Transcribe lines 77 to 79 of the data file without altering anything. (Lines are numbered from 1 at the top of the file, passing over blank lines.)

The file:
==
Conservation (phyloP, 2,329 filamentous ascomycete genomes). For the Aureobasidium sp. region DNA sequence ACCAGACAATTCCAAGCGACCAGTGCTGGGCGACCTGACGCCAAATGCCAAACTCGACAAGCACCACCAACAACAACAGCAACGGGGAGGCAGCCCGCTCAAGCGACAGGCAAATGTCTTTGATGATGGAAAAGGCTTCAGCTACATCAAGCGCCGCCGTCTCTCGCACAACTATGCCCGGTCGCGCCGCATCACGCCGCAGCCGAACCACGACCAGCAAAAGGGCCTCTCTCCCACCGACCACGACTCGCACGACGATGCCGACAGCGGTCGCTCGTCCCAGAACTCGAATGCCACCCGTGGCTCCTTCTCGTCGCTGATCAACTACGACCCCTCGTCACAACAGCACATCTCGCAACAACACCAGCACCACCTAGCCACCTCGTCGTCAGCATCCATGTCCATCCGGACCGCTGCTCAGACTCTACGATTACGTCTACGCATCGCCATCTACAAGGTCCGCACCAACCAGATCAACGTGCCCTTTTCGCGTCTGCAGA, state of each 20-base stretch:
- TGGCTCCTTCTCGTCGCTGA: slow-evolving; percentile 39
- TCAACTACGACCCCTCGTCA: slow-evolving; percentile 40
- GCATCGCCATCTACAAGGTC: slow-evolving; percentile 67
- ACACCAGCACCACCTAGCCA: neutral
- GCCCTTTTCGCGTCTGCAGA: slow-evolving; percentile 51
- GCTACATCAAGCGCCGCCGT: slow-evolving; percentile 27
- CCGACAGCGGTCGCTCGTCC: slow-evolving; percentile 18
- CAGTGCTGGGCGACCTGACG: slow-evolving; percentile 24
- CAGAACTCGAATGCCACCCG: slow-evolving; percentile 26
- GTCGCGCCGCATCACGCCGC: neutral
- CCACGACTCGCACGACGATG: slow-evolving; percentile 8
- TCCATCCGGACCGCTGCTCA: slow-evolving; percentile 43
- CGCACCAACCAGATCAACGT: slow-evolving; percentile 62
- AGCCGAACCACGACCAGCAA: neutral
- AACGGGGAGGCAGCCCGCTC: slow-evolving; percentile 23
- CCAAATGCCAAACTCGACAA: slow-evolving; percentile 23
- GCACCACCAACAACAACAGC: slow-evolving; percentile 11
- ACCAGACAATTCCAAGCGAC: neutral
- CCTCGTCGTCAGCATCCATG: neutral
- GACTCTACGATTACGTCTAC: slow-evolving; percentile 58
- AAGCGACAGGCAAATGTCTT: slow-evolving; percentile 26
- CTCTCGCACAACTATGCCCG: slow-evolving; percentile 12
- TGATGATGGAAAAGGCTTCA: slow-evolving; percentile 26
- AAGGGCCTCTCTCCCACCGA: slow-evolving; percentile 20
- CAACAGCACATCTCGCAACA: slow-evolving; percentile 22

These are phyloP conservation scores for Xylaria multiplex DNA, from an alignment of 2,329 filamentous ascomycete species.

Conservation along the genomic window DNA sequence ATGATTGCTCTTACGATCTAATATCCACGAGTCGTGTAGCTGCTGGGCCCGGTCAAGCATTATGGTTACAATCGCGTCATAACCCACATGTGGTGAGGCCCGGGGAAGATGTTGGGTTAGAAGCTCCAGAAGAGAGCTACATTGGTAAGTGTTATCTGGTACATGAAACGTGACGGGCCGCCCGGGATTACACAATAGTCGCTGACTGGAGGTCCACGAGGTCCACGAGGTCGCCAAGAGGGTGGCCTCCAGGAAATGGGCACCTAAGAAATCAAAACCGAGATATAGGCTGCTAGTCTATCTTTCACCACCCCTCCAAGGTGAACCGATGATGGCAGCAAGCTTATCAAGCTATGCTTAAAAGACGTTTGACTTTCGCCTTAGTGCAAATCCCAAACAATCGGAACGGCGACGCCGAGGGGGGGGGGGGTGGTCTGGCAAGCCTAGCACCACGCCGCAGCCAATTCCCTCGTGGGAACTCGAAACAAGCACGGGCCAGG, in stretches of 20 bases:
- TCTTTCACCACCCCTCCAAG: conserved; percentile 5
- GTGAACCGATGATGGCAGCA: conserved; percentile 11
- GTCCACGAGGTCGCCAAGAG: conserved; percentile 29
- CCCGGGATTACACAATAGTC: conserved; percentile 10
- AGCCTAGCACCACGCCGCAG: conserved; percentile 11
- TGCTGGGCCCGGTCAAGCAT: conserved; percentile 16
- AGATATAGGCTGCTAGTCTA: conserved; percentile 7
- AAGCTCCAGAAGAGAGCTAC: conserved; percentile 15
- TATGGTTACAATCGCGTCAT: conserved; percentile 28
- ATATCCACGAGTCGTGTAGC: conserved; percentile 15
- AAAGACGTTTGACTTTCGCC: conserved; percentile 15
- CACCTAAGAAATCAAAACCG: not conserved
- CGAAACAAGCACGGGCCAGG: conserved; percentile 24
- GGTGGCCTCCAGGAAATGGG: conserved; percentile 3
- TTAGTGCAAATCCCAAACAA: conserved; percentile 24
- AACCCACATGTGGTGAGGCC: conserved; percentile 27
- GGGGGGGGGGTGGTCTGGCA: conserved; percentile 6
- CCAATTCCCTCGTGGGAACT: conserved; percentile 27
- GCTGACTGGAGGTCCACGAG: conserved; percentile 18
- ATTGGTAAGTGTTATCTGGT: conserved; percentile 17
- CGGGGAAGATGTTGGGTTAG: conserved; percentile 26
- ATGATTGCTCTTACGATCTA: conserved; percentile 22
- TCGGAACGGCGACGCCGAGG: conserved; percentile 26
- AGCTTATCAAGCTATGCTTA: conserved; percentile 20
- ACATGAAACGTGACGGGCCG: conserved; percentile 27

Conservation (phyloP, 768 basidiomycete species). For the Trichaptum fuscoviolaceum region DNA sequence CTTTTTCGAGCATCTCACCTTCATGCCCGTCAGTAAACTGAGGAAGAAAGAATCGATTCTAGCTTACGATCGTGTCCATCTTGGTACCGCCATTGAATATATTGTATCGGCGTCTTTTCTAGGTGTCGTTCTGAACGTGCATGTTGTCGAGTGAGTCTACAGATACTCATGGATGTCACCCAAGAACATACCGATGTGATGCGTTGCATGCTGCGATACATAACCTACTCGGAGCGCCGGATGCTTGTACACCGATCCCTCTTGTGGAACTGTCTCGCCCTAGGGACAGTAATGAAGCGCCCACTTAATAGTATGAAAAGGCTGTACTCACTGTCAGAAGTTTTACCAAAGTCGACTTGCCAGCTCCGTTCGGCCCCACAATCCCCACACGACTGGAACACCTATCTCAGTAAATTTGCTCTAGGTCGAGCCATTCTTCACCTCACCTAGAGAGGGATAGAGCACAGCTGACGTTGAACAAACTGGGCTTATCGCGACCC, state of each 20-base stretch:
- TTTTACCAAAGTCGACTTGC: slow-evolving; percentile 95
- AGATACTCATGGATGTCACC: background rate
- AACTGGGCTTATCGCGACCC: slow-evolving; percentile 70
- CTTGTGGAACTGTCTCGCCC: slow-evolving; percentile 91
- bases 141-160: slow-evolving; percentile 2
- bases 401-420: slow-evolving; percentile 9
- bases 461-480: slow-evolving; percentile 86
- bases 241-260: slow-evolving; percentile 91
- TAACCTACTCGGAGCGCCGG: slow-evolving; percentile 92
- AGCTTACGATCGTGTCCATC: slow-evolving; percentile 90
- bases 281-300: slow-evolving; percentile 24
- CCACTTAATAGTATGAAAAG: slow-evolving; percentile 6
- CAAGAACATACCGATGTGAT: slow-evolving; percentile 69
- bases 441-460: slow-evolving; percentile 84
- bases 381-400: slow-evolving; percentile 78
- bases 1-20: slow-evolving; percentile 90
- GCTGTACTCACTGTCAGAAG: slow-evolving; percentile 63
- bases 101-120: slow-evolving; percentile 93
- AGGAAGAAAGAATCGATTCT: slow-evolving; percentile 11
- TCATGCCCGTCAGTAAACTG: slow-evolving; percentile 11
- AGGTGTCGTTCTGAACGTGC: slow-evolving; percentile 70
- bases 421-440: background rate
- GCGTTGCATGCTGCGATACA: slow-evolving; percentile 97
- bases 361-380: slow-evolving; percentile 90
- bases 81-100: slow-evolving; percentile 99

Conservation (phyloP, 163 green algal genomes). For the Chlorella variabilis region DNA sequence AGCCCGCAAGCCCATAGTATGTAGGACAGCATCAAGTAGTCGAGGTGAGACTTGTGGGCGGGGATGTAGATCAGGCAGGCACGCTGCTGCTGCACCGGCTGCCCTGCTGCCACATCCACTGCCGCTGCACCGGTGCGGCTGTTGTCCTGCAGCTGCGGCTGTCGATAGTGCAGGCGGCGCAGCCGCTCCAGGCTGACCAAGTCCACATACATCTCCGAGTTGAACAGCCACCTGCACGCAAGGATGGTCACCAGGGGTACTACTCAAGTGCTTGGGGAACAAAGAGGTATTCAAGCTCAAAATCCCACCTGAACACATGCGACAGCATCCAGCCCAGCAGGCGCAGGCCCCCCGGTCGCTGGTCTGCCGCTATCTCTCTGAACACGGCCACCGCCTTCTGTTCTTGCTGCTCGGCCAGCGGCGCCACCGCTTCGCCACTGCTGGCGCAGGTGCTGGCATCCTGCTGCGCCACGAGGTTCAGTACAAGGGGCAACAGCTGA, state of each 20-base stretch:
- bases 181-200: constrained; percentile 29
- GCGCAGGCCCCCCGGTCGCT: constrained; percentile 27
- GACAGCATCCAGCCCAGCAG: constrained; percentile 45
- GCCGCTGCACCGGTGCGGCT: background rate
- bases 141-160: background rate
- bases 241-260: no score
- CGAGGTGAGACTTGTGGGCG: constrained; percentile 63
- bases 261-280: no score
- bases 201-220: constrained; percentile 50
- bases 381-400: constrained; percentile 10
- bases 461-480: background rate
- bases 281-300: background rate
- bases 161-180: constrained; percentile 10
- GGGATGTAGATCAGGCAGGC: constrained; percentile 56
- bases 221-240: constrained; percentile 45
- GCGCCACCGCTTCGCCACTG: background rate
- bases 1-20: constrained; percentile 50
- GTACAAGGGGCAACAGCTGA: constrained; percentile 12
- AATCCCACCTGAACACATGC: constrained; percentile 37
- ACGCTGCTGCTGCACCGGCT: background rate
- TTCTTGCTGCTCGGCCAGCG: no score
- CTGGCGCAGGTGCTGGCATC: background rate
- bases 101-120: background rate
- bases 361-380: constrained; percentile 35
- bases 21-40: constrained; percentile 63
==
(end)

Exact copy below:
- GCGTTGCATGCTGCGATACA: slow-evolving; percentile 97
- bases 361-380: slow-evolving; percentile 90
- bases 81-100: slow-evolving; percentile 99